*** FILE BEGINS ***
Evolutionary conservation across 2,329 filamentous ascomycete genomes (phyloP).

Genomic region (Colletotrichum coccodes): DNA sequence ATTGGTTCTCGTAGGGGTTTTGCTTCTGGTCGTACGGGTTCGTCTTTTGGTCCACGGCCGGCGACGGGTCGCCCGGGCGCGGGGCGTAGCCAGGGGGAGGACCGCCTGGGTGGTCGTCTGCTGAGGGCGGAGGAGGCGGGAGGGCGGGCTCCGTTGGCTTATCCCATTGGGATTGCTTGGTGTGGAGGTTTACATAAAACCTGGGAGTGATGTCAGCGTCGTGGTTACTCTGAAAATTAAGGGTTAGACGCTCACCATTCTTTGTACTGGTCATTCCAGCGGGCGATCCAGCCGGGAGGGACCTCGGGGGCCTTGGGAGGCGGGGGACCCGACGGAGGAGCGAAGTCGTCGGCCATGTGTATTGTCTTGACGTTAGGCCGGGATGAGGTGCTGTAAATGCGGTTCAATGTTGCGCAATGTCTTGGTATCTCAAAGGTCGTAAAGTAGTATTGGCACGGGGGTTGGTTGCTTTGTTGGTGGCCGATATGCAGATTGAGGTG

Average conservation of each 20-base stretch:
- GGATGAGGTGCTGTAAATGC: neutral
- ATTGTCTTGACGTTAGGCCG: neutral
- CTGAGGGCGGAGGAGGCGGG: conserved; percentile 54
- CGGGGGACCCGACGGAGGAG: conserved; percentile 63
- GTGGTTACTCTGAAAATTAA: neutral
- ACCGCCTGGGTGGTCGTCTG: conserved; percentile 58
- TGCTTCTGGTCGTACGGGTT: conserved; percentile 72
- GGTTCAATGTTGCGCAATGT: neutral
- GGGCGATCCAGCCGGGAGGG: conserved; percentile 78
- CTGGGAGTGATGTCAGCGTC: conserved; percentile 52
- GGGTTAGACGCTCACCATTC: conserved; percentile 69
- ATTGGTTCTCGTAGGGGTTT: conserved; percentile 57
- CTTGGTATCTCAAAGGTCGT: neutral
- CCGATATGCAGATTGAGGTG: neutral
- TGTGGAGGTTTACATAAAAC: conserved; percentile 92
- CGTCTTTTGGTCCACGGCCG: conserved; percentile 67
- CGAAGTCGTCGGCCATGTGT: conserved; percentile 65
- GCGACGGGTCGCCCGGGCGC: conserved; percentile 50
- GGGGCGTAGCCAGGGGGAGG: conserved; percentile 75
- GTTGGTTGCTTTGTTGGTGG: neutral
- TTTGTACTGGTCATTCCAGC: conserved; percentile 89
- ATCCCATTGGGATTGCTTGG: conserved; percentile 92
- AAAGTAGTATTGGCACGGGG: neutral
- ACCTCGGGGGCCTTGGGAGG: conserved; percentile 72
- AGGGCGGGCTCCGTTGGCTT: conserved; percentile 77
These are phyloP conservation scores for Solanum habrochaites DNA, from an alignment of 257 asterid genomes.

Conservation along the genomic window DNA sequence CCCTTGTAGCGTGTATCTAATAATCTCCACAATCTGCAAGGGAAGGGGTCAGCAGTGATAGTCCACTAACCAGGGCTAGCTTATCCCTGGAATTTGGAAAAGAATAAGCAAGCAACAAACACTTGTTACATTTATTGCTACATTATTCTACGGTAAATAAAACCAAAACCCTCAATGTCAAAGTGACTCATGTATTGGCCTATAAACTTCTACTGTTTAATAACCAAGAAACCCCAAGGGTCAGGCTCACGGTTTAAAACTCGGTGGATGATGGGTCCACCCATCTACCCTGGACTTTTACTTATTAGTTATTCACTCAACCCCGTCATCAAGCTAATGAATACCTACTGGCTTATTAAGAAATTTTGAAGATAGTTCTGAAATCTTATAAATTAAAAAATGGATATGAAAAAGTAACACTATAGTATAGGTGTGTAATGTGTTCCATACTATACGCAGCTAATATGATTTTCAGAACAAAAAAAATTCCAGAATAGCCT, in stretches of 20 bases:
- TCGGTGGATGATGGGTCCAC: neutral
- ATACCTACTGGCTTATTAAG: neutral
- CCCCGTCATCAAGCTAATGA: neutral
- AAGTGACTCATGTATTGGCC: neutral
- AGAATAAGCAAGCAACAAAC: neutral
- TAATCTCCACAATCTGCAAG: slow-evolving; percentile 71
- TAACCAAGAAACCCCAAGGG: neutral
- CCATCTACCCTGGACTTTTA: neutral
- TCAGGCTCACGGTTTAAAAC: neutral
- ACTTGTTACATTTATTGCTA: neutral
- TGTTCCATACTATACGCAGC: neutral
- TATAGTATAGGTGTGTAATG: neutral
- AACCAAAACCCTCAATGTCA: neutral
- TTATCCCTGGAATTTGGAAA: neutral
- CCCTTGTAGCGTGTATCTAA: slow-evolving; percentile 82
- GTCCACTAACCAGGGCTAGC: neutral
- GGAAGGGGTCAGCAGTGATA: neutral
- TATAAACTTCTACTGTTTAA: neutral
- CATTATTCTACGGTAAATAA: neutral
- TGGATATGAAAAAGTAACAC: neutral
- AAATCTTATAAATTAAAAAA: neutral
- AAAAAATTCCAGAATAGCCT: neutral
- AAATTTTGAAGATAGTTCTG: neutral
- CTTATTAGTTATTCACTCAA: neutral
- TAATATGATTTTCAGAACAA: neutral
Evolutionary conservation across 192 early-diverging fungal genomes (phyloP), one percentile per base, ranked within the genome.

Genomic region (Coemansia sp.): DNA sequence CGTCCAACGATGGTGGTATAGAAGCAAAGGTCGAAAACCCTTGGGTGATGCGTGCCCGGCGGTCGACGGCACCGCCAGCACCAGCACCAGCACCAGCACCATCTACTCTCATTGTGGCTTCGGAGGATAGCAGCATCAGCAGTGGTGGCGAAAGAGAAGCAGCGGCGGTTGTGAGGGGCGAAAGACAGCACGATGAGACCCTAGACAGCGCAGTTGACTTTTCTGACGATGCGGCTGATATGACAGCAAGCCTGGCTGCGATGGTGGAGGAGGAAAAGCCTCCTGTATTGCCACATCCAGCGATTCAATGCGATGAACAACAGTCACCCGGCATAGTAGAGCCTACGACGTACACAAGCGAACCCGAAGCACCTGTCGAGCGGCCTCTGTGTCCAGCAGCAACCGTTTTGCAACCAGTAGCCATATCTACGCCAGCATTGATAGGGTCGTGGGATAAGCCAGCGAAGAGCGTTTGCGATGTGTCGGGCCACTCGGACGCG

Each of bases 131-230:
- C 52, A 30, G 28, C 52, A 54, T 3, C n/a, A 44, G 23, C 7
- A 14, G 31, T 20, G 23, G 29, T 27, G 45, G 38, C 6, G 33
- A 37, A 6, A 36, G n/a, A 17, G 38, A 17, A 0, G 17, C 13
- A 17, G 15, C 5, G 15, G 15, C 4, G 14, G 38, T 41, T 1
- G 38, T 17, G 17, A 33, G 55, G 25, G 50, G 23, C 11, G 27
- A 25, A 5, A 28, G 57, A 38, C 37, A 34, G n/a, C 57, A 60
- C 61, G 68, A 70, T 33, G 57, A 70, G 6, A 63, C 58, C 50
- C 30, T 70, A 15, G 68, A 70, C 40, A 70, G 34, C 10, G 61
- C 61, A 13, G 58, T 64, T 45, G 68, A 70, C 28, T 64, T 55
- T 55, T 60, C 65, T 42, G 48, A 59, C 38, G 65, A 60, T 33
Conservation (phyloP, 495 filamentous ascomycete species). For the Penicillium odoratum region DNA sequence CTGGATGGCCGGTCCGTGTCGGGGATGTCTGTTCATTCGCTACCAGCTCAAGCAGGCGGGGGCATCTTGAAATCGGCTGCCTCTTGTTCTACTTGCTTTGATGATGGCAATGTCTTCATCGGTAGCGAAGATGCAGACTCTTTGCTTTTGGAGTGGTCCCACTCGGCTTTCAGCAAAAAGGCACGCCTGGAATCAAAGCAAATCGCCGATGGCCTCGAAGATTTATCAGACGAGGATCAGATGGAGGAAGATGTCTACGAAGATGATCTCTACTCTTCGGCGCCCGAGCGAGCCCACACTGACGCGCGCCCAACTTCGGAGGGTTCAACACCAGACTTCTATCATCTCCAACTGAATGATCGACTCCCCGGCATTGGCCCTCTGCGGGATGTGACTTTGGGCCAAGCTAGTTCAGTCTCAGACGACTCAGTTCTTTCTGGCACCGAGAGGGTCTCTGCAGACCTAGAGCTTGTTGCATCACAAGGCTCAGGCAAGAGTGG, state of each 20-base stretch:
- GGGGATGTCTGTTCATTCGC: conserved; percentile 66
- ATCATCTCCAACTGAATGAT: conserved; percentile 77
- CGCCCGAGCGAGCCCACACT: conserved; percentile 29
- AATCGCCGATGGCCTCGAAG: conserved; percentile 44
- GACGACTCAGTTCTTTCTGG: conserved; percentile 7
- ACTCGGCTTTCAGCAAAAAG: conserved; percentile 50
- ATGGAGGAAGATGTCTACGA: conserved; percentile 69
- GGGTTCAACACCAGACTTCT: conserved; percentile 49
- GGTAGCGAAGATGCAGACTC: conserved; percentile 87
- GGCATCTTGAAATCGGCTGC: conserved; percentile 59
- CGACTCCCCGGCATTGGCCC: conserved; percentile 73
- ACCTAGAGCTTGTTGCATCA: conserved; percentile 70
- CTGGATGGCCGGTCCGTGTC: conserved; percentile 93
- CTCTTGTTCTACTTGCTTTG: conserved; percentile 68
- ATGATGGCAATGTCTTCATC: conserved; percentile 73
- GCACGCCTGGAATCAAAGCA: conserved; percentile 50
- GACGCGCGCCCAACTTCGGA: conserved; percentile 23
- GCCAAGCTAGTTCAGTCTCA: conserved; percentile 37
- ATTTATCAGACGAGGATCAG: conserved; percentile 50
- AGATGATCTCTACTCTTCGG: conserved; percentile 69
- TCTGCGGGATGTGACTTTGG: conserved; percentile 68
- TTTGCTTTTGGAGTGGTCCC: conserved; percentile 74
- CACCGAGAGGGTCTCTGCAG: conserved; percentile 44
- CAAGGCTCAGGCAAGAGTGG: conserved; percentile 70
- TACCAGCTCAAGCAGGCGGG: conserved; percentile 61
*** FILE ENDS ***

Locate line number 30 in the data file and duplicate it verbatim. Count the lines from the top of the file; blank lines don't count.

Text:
Conservation along the genomic window DNA sequence CCCTTGTAGCGTGTATCTAATAATCTCCACAATCTGCAAGGGAAGGGGTCAGCAGTGATAGTCCACTAACCAGGGCTAGCTTATCCCTGGAATTTGGAAAAGAATAAGCAAGCAACAAACACTTGTTACATTTATTGCTACATTATTCTACGGTAAATAAAACCAAAACCCTCAATGTCAAAGTGACTCATGTATTGGCCTATAAACTTCTACTGTTTAATAACCAAGAAACCCCAAGGGTCAGGCTCACGGTTTAAAACTCGGTGGATGATGGGTCCACCCATCTACCCTGGACTTTTACTTATTAGTTATTCACTCAACCCCGTCATCAAGCTAATGAATACCTACTGGCTTATTAAGAAATTTTGAAGATAGTTCTGAAATCTTATAAATTAAAAAATGGATATGAAAAAGTAACACTATAGTATAGGTGTGTAATGTGTTCCATACTATACGCAGCTAATATGATTTTCAGAACAAAAAAAATTCCAGAATAGCCT, in stretches of 20 bases: